• This is admittedly a hypocritical tip coming from me because there have been a couple of days since the 11th that I have eaten my feelings. I’ve always been an emotional eater, so this habit was easy to turn to for me. Still, I want to encourage you that getting a good night’s sleep, deciding to spend less time on social media, choosing who & what to interact with, & eating well are the best ways to continue having a good quality of life while dealing with grief. This includes not running from your feelings & adopting unhealthy coping mechanisms that delay healing. Keep in mind that there is grace for mistakes & times when this is difficult, just don’t stay in an unhealthy place. I can say honestly that my best days since my cousin’s death are the ones in which I’ve prioritized my personal well-being.
  • Stay in community.
    • You need a core group of people to have around you (when you have the capacity for company). Isolation feeds bad thoughts, feelings, & habits, which fuels sickness & diminishes your quality of life. People, the right people or the safest people, need to be able to reach you & as I stated in the first point, love you well & in the capacity you need as you grieve.
  • Reflect on positive moments.
    • Remembering your friend or loved one by their character & the good times you had with them, & doing so consistently as time passes, can ease the pain you feel. Recalling these memories with others who knew & loved them can provide you with the support you all need when the wave of grief is most difficult to get through.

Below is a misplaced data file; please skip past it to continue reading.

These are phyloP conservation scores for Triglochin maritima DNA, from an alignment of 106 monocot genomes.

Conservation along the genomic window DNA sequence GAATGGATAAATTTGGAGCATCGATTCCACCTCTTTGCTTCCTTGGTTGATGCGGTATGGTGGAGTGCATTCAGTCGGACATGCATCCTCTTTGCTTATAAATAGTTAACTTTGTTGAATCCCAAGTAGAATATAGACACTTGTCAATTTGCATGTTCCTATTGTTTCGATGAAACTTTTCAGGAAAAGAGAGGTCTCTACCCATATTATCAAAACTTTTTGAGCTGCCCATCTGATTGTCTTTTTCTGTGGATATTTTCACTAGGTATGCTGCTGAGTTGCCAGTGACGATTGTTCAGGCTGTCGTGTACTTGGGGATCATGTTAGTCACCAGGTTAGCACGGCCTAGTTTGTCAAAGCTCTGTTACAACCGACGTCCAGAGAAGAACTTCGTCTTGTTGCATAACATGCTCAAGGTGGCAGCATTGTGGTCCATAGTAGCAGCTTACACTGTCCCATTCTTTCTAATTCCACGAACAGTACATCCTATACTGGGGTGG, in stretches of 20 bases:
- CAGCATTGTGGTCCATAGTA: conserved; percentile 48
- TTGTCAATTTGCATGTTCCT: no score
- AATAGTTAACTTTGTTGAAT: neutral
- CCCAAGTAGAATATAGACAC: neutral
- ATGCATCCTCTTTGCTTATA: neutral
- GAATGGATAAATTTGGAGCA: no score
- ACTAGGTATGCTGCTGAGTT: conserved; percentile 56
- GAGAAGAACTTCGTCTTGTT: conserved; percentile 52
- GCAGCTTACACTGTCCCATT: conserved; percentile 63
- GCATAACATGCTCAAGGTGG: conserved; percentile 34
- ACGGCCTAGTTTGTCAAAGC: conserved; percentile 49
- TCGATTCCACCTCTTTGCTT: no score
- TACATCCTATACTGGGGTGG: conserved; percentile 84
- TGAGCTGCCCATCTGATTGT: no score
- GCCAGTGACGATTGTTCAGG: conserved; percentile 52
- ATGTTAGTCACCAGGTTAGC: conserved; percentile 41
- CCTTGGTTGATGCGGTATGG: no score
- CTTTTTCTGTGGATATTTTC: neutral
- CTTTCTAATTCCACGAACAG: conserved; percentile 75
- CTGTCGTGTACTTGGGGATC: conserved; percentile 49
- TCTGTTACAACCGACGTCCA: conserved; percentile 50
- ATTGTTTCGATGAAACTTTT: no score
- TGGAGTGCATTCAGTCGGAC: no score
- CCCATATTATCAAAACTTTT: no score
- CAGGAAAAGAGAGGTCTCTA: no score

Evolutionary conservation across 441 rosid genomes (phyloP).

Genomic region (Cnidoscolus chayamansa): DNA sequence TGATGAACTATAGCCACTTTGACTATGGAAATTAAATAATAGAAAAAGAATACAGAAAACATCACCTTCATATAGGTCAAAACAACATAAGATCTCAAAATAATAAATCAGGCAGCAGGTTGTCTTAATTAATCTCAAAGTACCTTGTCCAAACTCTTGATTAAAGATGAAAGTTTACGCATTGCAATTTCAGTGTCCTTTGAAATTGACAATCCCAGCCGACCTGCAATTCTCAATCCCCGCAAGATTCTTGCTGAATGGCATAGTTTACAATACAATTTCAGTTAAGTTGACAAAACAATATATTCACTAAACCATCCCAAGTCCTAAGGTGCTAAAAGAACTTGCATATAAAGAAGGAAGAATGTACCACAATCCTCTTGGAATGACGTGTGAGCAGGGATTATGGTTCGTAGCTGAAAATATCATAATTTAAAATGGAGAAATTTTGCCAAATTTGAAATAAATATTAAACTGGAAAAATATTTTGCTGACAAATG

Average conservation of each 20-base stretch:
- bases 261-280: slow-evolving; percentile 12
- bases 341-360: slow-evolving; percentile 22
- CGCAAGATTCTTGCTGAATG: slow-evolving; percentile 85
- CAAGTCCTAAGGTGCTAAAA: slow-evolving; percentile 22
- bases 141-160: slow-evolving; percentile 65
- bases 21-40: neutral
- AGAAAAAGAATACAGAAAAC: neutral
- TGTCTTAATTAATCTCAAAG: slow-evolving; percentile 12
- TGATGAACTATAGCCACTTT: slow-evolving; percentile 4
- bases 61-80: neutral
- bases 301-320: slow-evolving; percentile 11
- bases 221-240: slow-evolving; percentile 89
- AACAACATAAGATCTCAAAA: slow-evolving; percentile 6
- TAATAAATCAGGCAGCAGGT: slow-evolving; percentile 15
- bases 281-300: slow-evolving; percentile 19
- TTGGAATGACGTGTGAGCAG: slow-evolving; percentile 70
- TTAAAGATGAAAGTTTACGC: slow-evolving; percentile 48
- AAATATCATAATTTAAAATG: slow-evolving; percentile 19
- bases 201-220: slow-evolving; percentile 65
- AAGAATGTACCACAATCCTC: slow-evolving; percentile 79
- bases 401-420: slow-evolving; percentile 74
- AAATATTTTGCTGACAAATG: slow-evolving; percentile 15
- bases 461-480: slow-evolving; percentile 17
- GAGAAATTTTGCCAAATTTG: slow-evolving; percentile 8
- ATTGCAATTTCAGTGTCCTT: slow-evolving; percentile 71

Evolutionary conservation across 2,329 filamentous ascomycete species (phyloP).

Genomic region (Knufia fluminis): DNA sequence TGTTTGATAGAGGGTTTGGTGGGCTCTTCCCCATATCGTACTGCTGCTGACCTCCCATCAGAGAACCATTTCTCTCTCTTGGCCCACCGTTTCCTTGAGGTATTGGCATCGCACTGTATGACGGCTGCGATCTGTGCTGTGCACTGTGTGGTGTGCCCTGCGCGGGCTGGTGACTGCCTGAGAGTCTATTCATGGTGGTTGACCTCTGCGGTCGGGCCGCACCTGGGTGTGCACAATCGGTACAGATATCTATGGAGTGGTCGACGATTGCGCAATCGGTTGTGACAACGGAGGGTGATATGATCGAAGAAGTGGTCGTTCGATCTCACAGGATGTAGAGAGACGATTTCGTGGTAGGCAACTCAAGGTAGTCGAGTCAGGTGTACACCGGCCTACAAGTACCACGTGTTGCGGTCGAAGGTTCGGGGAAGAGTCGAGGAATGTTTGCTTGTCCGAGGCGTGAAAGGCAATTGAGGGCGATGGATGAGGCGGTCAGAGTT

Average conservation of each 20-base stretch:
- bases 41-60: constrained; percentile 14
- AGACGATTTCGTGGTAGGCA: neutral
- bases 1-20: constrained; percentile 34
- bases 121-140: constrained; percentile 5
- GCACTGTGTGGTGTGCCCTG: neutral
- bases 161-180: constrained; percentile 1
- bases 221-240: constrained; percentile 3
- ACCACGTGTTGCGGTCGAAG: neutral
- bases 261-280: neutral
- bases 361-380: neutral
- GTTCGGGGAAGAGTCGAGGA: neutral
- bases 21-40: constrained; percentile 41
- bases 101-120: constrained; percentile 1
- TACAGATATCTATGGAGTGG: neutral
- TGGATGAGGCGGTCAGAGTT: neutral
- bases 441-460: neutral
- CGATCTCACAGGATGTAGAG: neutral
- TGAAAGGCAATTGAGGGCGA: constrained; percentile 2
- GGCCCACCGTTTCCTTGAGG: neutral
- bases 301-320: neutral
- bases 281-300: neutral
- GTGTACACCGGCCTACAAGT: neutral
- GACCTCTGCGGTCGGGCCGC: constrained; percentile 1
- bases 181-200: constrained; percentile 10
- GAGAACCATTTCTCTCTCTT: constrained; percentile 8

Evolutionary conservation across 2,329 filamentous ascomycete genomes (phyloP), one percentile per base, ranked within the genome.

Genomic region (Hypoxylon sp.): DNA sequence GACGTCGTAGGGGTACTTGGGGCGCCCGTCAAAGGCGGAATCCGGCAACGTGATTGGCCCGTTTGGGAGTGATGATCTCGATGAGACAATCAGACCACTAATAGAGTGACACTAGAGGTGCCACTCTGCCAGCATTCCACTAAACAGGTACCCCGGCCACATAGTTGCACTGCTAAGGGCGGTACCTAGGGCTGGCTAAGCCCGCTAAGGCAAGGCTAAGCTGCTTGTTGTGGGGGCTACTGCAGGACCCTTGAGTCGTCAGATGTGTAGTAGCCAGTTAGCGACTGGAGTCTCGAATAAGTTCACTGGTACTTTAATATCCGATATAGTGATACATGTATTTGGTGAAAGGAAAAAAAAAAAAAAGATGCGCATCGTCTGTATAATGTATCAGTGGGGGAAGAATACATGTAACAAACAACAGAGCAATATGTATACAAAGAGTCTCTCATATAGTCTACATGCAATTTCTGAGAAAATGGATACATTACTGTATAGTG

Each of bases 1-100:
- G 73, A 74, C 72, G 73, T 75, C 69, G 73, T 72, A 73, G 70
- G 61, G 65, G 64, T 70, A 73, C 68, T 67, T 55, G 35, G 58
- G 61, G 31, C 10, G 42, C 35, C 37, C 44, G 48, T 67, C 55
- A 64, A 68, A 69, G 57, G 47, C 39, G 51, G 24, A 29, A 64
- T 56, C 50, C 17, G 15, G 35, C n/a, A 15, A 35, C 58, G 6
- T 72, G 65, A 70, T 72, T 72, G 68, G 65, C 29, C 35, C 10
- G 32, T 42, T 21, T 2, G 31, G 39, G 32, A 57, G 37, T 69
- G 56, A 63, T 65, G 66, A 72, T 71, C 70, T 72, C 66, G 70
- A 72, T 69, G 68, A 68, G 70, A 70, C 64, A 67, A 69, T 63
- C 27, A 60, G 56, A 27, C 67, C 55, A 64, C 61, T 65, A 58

• Ask for what you need.
    • Today I was supposed to go to the viewing as well as the funeral for my friend’s grandmother but when I woke up this morning, I decided to go to neither. I realized how incredibly triggering attending those events would be for me, & since a triggered Brittany benefits no one I communicated that I needed space to myself for today. &, to my surprise (although I shouldn’t have been), people were understanding. Keep in mind that some have their own hang-ups, so not everyone will be. Fortunately for you, that isn’t something you will need to take responsibility for.

I realize that I’m writing this after only 9 days of losing a loved one, but after having experienced so much loss in life (not just due to death) I just feel the need to be encouraging to someone who may need it because life is too short to be withholding love & encouragement from anyone, regardless… or maybe even especially because of these circumstances.

Death is ugly, but I’m finding that the more I experience it the more meaningful life becomes. It’s a reminder to not take things for granted, to forgive that person (whether I stay connected to them or not), to love & feel deeply, & to quit letting fear derail me from doing the things I’m called to do in life. Don’t get me wrong, I’m not out here looking forward to death or losing anyone, I just know it’s unavoidable, so… it seems that I might as well live fully, wisely, & freely while I can.

For those who believe or have an interest in the Christian faith, here is an encouraging word from my cousin that passed away:

He’s good. & “Finish Well” definitely has a deeper meaning for me now.
Thank you, Nick.

If you need additional resources for mental health, addiction, and suicide prevention, head over to the “get help” section.

If you want to share your story or journey or experience of overcoming mental distress or as someone with a diagnosed mental health or mood disorder you’re OK with that being shared publicly on the YNF website, shoot me an email at brittany@yourenotfinished.com or stories@yourenotfinished.com, or contact me through the site.

Anonymous submissions are always welcome.